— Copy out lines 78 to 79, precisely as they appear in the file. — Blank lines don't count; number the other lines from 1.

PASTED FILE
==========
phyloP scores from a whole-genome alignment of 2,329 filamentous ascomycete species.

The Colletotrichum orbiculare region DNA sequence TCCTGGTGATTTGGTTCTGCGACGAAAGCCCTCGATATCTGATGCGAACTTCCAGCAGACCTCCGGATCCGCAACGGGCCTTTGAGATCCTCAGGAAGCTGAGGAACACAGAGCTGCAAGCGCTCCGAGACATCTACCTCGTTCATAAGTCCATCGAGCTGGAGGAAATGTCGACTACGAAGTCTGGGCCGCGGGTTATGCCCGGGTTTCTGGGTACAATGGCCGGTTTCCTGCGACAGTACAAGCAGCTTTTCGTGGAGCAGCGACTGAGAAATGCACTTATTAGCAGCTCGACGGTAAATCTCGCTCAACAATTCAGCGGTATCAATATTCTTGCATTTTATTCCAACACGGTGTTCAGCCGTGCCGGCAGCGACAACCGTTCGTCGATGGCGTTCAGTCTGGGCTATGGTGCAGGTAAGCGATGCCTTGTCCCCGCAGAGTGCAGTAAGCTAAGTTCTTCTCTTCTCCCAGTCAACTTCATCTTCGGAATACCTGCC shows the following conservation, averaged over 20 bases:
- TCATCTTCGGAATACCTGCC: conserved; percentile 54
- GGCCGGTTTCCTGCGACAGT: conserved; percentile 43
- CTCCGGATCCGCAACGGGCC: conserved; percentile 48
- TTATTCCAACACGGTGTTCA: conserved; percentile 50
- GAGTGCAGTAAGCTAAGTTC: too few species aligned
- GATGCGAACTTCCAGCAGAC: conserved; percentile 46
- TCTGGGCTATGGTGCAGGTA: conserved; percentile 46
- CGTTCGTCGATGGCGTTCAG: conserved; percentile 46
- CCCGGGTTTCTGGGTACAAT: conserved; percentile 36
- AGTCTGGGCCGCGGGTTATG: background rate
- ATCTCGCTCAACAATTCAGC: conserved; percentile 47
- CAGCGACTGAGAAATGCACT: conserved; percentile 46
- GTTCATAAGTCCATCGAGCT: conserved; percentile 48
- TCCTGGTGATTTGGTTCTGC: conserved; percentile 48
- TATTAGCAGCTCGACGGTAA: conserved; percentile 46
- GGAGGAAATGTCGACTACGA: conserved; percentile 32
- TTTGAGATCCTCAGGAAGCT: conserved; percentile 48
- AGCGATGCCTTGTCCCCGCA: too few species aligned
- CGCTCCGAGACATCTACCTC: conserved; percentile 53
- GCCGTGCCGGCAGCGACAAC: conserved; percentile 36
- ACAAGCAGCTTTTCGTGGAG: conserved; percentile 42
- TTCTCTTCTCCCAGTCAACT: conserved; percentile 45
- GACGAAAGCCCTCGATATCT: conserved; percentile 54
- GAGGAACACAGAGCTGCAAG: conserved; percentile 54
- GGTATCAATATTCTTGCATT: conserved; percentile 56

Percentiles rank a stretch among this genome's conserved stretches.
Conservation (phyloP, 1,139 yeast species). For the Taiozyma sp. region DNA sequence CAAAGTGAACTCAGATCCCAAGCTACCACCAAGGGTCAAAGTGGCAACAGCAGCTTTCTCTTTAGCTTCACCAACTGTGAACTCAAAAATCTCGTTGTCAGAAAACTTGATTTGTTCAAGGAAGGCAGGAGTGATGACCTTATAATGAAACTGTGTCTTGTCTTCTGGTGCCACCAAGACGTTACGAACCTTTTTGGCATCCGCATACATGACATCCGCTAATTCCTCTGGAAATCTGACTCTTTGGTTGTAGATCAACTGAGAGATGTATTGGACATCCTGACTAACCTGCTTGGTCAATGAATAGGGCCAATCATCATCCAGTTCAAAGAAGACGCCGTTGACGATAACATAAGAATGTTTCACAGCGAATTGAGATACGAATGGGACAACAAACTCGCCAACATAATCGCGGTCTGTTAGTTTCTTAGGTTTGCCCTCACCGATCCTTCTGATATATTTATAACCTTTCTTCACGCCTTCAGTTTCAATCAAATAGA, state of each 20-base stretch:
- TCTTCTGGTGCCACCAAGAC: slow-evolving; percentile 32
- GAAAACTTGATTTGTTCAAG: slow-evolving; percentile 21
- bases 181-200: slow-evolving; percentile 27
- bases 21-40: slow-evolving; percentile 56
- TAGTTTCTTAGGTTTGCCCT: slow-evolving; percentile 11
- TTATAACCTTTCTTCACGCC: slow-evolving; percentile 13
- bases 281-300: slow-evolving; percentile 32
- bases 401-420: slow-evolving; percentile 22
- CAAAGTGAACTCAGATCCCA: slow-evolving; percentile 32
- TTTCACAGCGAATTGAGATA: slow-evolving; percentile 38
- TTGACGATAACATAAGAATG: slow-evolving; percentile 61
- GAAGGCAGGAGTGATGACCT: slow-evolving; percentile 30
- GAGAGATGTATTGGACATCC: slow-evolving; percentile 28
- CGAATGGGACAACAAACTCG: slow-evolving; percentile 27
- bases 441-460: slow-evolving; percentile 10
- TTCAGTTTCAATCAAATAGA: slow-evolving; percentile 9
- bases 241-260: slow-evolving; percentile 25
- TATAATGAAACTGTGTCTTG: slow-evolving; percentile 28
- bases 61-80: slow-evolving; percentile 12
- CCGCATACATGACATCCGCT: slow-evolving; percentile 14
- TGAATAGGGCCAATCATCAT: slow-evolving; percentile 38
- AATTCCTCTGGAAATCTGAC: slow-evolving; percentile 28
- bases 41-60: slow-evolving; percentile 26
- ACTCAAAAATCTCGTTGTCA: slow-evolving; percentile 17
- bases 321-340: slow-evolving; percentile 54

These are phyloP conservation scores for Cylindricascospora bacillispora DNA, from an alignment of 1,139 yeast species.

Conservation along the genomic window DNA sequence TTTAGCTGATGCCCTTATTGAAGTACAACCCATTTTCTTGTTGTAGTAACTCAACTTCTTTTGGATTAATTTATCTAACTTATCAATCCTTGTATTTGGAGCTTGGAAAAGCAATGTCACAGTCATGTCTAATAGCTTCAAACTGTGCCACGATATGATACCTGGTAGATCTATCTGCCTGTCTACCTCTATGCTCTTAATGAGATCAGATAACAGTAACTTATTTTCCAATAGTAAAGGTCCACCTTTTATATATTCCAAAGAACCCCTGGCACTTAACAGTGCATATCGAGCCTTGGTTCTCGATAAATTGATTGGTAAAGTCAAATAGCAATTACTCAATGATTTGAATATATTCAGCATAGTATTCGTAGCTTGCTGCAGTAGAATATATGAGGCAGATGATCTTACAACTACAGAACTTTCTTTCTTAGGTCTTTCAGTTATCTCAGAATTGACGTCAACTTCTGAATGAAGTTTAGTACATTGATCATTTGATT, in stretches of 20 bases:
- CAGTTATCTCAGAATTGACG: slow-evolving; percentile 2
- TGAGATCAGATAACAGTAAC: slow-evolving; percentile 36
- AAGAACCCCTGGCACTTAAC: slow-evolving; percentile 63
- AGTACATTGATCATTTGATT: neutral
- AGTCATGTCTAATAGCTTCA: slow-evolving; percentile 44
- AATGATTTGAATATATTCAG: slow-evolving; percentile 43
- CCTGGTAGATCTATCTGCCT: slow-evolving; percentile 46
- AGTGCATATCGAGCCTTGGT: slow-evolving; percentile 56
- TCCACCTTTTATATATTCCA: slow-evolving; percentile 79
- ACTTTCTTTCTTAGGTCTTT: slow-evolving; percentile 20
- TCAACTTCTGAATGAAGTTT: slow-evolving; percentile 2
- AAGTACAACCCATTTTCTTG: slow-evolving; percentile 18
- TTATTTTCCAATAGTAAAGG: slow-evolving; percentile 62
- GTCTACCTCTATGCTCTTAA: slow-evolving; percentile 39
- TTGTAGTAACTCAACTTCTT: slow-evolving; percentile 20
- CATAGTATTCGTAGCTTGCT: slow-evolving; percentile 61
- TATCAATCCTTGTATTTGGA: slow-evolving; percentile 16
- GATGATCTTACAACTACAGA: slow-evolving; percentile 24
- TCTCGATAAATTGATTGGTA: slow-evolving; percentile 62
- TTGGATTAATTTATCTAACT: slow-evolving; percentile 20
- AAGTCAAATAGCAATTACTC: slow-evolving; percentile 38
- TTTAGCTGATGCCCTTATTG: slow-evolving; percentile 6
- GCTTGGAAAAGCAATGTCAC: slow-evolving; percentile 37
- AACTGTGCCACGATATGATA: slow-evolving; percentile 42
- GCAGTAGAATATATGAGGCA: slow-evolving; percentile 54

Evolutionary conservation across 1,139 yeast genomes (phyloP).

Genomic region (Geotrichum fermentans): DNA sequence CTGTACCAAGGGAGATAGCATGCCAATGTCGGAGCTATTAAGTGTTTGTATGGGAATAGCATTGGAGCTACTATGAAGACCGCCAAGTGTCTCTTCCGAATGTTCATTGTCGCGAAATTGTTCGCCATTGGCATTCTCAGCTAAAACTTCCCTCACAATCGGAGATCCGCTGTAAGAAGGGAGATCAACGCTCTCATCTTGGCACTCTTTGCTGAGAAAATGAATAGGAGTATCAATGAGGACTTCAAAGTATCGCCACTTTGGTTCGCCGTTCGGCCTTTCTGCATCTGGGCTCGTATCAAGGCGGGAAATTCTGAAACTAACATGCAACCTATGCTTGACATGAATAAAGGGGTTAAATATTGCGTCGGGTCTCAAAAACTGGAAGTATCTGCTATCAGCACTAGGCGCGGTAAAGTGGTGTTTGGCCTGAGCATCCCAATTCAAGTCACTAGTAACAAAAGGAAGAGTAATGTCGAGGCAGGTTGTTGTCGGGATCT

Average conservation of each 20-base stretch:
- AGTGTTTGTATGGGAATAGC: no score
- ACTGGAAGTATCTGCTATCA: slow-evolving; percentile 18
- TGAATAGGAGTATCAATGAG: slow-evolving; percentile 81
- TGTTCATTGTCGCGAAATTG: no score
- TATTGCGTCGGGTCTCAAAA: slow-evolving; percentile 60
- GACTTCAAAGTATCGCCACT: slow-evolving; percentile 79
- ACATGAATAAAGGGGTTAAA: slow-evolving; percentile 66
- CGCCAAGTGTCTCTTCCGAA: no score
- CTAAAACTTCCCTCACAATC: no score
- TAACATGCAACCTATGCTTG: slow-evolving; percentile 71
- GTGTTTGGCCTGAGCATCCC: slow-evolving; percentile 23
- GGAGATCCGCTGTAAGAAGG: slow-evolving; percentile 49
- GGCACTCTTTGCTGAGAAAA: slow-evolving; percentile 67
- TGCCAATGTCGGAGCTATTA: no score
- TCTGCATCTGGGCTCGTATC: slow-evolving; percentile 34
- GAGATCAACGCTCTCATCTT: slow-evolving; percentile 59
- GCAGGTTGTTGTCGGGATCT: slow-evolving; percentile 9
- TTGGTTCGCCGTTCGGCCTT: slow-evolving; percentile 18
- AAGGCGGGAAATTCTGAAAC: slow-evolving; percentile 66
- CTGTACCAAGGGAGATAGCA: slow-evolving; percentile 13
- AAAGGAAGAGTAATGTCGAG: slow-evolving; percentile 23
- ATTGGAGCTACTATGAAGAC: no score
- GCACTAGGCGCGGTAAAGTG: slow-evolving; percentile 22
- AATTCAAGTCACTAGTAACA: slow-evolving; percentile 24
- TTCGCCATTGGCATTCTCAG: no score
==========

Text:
- TTTAGCTGATGCCCTTATTG: slow-evolving; percentile 6
- GCTTGGAAAAGCAATGTCAC: slow-evolving; percentile 37